- Institutional inertia, narrow perception of innovation or what it needs to flourish, and short-term thinking can all be barricades of innovation.
- Break through these barriers by uncovering the reasons behind them and offering a clear and detailed innovation strategy.
- An effective innovation management platform can address organizational obstacles.
The road to innovation is a bumpy one, but smoothing it over is easier than you might think. Here are ten common barricades to innovation you may encounter while building your innovation strategy, and the solutions we’ve found to overcome them.
“This Is the Way We’ve Always Done It.”
By far the most common barricade to innovation is institutional inertia. When something works, there may be no obvious benefit to change—so why fix what isn’t broken?
For this challenge, the key question to ask is why this is the way it’s always been done. Who decided that? What led to that decision? Have those factors changed at all? If so, have they made the approach more or less effective?
There may be excellent answers to these questions, which can help inform your innovation strategy going forward. If it becomes clear something needs to be fixed, that can help inspire change.
“We Don’t Have the Resources.”
There are practical considerations to any innovation strategy—and there can easily be a mismatch between the perception of what it’ll cost, and the reality. In the absence of any other examples, “innovation” is often assumed to encompass expensive research and development with long timelines for goal completion.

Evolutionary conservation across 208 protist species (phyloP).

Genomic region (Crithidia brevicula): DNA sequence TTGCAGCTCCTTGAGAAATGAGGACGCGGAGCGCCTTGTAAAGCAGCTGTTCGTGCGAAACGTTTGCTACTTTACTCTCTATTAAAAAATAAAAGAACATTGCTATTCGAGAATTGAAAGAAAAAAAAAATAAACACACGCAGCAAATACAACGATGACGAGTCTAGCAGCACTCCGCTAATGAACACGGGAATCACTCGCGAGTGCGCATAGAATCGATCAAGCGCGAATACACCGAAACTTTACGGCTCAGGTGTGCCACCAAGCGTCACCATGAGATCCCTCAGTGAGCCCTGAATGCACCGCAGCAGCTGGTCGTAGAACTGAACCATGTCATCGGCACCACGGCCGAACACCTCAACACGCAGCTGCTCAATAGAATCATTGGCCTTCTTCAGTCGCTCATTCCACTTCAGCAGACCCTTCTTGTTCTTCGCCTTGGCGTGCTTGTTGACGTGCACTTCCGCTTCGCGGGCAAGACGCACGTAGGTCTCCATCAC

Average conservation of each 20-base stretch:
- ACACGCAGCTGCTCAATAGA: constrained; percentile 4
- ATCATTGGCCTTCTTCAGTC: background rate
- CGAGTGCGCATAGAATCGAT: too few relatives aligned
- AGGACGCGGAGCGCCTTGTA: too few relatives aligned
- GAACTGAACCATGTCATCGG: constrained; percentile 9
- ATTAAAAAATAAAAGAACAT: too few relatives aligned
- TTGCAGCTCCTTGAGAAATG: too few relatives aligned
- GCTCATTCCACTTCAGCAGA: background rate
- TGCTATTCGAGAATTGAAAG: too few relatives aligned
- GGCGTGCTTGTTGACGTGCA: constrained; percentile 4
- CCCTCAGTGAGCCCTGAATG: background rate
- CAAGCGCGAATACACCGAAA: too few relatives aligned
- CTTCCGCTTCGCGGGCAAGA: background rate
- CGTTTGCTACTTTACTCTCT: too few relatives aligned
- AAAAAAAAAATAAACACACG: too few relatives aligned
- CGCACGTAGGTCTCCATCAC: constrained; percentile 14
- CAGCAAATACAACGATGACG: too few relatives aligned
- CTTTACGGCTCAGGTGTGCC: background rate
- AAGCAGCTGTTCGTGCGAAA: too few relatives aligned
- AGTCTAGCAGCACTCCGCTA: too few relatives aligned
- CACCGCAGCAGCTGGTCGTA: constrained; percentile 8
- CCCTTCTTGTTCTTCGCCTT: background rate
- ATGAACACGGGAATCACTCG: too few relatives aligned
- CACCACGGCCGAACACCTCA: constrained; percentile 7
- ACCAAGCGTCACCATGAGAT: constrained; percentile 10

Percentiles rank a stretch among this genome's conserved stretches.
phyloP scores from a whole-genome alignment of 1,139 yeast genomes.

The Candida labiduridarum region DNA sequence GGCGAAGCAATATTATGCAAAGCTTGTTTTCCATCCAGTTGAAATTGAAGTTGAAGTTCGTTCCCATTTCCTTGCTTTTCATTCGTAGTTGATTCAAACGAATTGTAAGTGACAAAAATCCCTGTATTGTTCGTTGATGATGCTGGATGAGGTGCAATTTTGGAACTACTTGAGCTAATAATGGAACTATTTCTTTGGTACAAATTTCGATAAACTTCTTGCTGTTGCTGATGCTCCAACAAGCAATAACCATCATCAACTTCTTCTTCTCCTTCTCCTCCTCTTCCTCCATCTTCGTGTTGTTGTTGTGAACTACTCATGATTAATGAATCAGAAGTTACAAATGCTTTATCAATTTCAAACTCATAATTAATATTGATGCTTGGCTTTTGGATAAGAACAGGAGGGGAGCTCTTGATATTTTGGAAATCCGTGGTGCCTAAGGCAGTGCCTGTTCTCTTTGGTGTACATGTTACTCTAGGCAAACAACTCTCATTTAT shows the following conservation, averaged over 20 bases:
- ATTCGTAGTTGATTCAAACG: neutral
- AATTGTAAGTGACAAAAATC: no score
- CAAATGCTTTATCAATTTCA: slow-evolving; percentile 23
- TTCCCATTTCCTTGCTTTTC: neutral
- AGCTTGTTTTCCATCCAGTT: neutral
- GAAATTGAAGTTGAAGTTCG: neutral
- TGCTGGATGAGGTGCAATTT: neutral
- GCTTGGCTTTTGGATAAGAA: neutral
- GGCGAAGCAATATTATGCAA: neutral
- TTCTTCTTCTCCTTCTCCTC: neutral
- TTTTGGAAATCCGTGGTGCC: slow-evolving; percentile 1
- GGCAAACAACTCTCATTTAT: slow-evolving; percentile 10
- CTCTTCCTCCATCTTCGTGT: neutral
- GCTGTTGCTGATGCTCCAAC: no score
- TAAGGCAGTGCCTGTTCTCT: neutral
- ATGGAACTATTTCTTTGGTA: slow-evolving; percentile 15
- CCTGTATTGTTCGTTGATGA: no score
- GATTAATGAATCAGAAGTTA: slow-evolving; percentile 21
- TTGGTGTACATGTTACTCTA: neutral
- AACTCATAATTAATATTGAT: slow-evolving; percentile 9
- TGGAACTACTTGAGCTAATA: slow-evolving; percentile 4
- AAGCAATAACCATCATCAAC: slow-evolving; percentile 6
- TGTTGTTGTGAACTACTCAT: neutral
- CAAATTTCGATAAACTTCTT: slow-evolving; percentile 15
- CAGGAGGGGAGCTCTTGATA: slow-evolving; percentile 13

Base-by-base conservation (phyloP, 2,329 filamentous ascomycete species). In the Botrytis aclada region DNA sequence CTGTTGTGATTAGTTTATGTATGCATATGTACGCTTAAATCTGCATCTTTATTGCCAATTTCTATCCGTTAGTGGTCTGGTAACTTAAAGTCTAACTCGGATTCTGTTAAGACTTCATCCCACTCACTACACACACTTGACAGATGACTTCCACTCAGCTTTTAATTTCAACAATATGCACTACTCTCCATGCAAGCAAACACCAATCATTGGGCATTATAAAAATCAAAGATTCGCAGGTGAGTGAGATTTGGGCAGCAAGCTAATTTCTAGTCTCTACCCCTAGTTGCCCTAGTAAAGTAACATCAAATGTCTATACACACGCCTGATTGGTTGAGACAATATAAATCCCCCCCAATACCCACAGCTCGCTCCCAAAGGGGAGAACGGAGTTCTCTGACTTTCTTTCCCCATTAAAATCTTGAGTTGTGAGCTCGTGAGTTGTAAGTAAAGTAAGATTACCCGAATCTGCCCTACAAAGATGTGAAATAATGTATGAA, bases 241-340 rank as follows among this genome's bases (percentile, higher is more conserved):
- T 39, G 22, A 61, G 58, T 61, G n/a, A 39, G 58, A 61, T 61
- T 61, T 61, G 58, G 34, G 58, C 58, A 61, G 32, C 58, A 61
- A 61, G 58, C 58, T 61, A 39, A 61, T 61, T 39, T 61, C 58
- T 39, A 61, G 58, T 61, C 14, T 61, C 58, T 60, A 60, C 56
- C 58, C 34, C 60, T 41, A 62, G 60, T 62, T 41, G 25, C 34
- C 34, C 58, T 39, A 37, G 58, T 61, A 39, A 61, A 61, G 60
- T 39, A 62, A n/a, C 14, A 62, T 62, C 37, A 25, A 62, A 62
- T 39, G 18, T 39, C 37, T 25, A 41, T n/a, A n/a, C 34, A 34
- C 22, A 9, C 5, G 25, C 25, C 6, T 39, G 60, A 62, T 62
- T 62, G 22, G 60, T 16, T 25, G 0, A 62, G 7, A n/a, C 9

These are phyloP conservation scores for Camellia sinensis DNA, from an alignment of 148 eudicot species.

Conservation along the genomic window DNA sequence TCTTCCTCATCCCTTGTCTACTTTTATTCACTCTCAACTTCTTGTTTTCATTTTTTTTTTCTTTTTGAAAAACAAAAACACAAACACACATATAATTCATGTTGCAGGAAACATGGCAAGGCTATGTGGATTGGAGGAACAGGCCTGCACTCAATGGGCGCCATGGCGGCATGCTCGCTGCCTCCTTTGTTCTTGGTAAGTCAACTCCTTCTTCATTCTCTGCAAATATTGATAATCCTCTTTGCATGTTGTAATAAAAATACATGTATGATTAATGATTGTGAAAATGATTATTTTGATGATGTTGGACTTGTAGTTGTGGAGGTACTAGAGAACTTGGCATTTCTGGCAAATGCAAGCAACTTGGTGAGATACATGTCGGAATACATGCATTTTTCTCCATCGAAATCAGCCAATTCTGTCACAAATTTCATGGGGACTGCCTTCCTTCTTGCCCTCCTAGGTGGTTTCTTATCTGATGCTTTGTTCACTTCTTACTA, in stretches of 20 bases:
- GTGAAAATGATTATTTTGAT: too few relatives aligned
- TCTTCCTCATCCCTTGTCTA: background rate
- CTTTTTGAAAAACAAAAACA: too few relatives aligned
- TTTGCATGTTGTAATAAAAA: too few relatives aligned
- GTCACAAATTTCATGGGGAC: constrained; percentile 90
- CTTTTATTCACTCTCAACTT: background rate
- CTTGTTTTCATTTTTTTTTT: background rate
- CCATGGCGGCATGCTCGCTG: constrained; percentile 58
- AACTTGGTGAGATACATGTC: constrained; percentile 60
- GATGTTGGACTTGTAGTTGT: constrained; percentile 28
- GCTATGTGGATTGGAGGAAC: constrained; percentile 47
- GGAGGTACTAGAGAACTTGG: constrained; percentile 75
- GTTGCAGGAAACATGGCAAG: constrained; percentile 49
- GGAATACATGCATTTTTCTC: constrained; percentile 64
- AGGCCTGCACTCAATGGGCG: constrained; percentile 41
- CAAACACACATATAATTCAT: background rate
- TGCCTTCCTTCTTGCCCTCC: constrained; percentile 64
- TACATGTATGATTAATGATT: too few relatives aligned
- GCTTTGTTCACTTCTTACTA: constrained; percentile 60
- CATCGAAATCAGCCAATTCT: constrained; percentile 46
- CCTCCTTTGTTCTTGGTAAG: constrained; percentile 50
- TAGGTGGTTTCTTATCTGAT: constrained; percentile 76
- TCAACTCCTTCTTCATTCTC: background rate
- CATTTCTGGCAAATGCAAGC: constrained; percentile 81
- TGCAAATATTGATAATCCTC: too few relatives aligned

As part of your innovation strategy, develop a clear definition of what innovation looks like in your organization. How will you collect ideas? What are your goals for your innovation strategy? What parts of the company will you need to tap into so you can reach those goals? Having a concrete approach can settle fears and show that you do have the resources.
“The Only Good Innovation Is a World-Changing One.”
One of the biggest challenges to innovation is excessive ambition. Everyone wants to build the next iPhone—but no disruptive innovation happens without incremental innovation. The iPhone wouldn’t have been possible without decades of incremental improvements that drove down the size of the device while increasing the power of individual components.
Building for incremental innovation sets the stage for disruptive innovation. Build your innovation strategy to accommodate both and start with the latter. Set big goals that can be broken down into smaller, easier-to-reach steps that show forward motion and success while ideally making life better for coworkers and clients.
“Go Big or Go Home.”
The temptation to swing for the fences on the first try is a reasonable one. Exciting opportunities can blind even the most pragmatic people to the risks of what happens if you miss. Conversely, unveiling a modest plan can be disappointing for somebody expecting fireworks.
The key is to set appropriate expectations. Make long-term and short-term goals clear and understand what the benefits will be.
“Only Certain People Can Be Innovative.”